|Dogwood In Yosemite Park|
If you are stopping by here during Lent, you probably won’t find anything new. I put some links in the sidebar to things I’ve written before and that bear re-reading, so I humbly declare. I will be reading other blogs and thinking about your comments, so I hope that you will feel free to send along a note, even on the oldest posts, which are often about timeless subjects after all. Or an e-mail — my address is on my profile page.
About those security words that Blogger wants us commenters to decipher: I squint and guess at them, and half the time get them wrong once or twice while I am trying to comment on someone’s blog — so just in case any of my readers feels the same deterring effect here, I have removed that part of the commenting process on my blog. I always put comments through the filter of my visual approval anyway, so unless something terrible happens I’ll continue to use only that means to keep ugly things off these pages.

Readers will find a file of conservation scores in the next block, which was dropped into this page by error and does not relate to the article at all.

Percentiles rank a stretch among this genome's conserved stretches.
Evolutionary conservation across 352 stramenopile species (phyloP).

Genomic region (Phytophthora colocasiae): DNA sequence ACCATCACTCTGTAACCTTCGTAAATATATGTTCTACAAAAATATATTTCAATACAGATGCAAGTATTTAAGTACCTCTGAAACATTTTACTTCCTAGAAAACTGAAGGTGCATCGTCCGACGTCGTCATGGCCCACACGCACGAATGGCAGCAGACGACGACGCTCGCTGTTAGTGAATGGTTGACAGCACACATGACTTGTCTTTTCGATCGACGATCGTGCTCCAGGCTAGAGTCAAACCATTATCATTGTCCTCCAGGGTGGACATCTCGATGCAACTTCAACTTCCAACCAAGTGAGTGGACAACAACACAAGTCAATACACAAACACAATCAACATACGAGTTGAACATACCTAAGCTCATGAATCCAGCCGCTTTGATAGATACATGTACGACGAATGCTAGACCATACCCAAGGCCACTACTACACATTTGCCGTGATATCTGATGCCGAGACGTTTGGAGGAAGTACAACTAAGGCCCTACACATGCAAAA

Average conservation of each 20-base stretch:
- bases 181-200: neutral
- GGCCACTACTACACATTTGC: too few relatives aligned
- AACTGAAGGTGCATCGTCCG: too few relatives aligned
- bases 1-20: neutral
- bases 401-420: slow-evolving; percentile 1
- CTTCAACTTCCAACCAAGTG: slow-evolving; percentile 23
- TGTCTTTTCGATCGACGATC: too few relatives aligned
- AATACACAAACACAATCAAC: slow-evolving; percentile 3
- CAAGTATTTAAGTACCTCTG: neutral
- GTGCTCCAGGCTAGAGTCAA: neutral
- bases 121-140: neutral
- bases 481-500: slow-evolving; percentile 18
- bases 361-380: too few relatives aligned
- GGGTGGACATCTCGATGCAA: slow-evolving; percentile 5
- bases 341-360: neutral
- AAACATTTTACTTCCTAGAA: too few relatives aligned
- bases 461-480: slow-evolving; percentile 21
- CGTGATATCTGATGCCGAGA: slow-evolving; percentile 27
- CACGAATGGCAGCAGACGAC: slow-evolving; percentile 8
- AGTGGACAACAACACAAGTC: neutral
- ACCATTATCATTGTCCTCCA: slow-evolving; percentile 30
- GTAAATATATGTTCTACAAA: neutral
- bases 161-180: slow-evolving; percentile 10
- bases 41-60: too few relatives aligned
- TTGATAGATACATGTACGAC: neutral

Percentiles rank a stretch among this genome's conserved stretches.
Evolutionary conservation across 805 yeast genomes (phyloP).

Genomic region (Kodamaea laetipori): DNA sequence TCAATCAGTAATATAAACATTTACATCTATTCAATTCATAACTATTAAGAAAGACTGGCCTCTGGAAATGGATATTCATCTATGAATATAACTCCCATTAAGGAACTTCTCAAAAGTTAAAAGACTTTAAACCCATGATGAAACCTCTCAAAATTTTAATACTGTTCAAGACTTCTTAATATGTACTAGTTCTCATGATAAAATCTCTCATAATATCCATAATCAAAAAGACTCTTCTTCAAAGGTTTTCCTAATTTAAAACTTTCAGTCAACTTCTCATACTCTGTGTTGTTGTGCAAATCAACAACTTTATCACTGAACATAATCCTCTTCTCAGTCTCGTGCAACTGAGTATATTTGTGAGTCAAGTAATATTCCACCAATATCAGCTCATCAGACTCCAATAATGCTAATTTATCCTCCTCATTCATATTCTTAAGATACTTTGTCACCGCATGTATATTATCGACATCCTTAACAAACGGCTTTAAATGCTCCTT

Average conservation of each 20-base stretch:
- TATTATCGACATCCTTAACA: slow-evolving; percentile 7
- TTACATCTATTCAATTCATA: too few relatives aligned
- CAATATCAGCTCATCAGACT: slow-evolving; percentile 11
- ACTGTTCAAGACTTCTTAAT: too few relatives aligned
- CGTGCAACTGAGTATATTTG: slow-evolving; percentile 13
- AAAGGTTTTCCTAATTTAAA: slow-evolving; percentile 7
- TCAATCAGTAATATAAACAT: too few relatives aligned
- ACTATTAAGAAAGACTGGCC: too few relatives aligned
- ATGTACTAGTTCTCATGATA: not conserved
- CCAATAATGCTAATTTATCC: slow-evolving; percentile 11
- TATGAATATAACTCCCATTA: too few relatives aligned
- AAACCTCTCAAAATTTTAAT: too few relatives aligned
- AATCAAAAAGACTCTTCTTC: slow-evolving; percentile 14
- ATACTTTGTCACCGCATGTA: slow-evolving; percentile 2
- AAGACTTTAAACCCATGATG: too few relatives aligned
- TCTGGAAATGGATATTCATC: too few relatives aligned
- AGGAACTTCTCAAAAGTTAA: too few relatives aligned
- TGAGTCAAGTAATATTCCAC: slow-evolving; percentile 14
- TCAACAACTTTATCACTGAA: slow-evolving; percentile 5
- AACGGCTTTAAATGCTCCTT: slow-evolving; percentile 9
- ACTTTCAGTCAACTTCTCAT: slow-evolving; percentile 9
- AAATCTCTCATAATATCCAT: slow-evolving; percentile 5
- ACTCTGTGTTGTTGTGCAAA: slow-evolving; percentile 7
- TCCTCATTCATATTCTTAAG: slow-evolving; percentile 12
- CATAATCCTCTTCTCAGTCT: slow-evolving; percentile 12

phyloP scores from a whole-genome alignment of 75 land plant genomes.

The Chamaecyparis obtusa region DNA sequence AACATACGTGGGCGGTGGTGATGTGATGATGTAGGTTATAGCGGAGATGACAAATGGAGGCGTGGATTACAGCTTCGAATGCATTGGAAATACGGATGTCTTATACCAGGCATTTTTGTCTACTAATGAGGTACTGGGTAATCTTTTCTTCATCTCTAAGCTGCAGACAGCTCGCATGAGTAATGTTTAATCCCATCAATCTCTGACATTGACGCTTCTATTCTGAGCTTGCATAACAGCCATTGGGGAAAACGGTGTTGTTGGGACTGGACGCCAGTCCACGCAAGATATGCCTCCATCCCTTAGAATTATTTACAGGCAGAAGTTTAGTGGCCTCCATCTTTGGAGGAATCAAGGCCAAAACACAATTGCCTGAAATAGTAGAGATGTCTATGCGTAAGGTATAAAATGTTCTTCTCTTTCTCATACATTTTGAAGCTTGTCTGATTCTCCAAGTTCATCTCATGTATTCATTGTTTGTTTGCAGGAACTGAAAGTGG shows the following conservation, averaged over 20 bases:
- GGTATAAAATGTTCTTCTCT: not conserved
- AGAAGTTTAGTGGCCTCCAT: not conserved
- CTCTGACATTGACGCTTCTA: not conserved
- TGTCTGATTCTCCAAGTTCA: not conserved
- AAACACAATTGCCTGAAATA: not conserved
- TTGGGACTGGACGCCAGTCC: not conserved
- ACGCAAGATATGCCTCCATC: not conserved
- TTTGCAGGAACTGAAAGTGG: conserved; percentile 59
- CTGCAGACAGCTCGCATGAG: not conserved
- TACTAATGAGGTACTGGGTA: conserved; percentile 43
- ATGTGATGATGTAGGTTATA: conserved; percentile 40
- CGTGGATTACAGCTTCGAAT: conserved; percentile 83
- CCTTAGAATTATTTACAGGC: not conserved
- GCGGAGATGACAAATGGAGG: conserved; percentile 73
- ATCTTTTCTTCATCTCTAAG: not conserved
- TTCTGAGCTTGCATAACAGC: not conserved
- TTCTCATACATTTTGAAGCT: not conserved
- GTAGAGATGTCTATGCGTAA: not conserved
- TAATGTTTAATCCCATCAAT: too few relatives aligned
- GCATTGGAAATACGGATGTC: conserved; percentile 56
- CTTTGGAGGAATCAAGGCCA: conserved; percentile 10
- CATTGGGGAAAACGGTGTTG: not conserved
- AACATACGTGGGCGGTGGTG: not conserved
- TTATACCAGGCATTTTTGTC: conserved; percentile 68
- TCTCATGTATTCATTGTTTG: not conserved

In Latin and other Romance languages the word for lent has something to do with 40 days, but Wikipedia tells us that “in the late Middle Ages, as sermons began to be given in the vernacular instead of Latin, the English word lent was adopted. This word initially simply meant spring (as in the German language Lenz and Dutch lente) and derives from the Germanic root for long because in the spring the days visibly lengthen.”
Of course, on the southern half of our globe, it’s Autumn during Lent, but even there, the repentance that is the central theme of Lent can be, as Metropolitan Kallistos says, “an opening flower.” Springtime in our souls!
4 thoughts on “Springtime in the Soul”
Blessed lent to you.
I removed the comment requirement from my blog too!
God's mercy's shower abundantly on you and your family.
Beautiful thought..springtime in the soul. This year especially I have had my heart come alive in a new way, a springtime of my soul is a good way to describe it.
Many blessings to you.
Thanks! I stole your idea about “springtime of the soul” for a Facebook post. C.S. Lewis wrote something like, “The only wisdom for a person beguiled by the scent of unseen roses, is work.”
Tom, I hadn't seen that quote by Lewis before – it's a keeper!